OpenID Connect is one of the newest and most widely deployed
single sign-on protocols on the web. Despite its importance, it has
not received much attention from security researchers so far, and
in particular, has not undergone any rigorous security analysis.
In this paper, we carry out the first in-depth security analysis
of OpenID Connect. To this end, we use a comprehensive generic
model of the web to develop a detailed formal model of OpenID
Connect. Based on this model, we then precisely formalize and
prove central security properties for OpenID Connect, including
authentication, authorization, and session integrity properties.
In our modeling of OpenID Connect, we employ security
measures in order to avoid attacks on OpenID Connect that
have been discovered previously and new attack variants that we
document for the first time in this paper. Based on these security
measures, we propose security guidelines for implementors of
OpenID Connect. Our formal analysis demonstrates that these
guidelines are in fact effective and sufficient.
Sherlock’s statement is most often quoted to imply that uncommon
scenarios can all be explained away by reason and logic. This is missing
the point. The quote’s power is in the elimination of the impossible
before engaging in such reasoning. The present authors seek to expose
a similar misapplication of methodology as it exists throughout information
security and offer a framework by which to elevate the common Watson.
The OAuth 2.0 protocol is one of the most widely deployed authorization/single sign-on (SSO) protocols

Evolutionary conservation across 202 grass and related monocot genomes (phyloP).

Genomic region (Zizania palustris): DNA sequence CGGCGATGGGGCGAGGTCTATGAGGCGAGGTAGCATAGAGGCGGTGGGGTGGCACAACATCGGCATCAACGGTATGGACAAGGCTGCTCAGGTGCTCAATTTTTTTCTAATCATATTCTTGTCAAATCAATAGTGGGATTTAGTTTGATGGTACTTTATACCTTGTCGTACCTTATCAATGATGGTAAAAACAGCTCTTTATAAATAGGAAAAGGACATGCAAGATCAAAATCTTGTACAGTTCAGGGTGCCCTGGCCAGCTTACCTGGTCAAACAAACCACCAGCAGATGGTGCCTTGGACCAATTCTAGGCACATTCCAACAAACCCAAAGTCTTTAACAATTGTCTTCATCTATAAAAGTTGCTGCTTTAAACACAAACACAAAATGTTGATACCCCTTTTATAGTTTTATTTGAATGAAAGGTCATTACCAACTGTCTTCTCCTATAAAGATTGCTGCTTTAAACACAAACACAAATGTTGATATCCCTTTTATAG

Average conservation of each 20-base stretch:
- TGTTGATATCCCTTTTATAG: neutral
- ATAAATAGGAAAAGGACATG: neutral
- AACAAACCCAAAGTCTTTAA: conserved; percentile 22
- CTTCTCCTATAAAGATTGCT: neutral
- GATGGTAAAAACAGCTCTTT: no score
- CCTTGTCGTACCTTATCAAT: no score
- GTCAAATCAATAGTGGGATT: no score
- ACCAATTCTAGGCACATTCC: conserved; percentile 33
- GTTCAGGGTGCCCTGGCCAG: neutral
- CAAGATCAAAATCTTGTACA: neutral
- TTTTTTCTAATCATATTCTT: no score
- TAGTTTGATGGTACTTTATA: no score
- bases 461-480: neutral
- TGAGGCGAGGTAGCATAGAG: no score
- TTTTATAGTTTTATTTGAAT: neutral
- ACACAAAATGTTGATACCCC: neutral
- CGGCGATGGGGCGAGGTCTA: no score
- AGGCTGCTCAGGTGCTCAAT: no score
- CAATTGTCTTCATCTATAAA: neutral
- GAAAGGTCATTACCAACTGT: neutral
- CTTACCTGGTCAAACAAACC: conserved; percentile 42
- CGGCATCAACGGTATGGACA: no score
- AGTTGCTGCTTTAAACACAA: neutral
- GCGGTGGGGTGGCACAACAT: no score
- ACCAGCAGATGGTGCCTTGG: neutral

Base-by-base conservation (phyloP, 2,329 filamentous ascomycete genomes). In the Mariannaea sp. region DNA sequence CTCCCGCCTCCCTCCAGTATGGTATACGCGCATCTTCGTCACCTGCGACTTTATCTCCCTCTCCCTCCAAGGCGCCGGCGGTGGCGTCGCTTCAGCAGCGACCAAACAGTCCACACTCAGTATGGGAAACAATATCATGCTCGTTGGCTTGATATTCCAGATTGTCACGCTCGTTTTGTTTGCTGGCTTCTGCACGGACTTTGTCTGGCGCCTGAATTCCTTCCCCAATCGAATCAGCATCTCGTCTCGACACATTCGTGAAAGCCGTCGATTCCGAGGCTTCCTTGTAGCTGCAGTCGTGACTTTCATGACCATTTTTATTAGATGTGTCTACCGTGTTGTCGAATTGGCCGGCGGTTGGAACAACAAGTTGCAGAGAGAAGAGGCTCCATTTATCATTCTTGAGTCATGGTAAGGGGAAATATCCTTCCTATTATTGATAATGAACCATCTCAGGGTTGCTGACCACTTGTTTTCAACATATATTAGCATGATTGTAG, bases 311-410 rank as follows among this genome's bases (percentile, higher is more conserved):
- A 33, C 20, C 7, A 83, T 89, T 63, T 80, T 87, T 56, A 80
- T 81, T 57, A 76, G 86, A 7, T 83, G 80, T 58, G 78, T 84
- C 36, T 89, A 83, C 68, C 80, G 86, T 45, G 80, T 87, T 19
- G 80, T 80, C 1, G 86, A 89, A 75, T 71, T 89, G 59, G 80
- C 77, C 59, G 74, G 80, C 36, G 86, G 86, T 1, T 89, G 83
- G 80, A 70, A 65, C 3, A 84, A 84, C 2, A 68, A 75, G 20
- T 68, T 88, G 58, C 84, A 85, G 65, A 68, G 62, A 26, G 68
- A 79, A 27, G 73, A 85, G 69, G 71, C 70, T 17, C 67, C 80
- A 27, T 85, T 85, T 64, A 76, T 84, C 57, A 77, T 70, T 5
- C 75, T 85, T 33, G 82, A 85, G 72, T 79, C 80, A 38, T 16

and also serves as the foundation for the new SSO standard OpenID Connect. Despite the popularity
of OAuth, so far analysis efforts were mostly targeted at finding bugs in specific implementations and
were based on formal models which abstract from many web features or did not provide a formal treatment
In this paper, we carry out the first extensive formal analysis of the OAuth 2.0 standard in an expressive
web model. Our analysis aims at establishing strong authorization, authentication, and session
integrity guarantees, for which we provide formal definitions. In our formal analysis, all four OAuth
grant types (authorization code grant, implicit grant, resource owner password credentials grant, and
the client credentials grant) are covered. They may even run simultaneously in the same and different
relying parties and identity providers, where malicious relying parties, identity providers, and browsers
are considered as well. Our modeling and analysis of the OAuth 2.0 standard assumes that security
recommendations and best practices are followed in order to avoid obvious and known attacks.
When proving the security of OAuth in our model, we discovered four attacks which break the security
of OAuth. The vulnerabilities can be exploited in practice and are present also in OpenID Connect.
We propose fixes for the identified vulnerabilities, and then, for the first time, actually prove the
security of OAuth in an expressive web model. In particular, we show that the fixed version of OAuth
(with security recommendations and best practices in place) provides the authorization, authentication,
and session integrity properties we specify.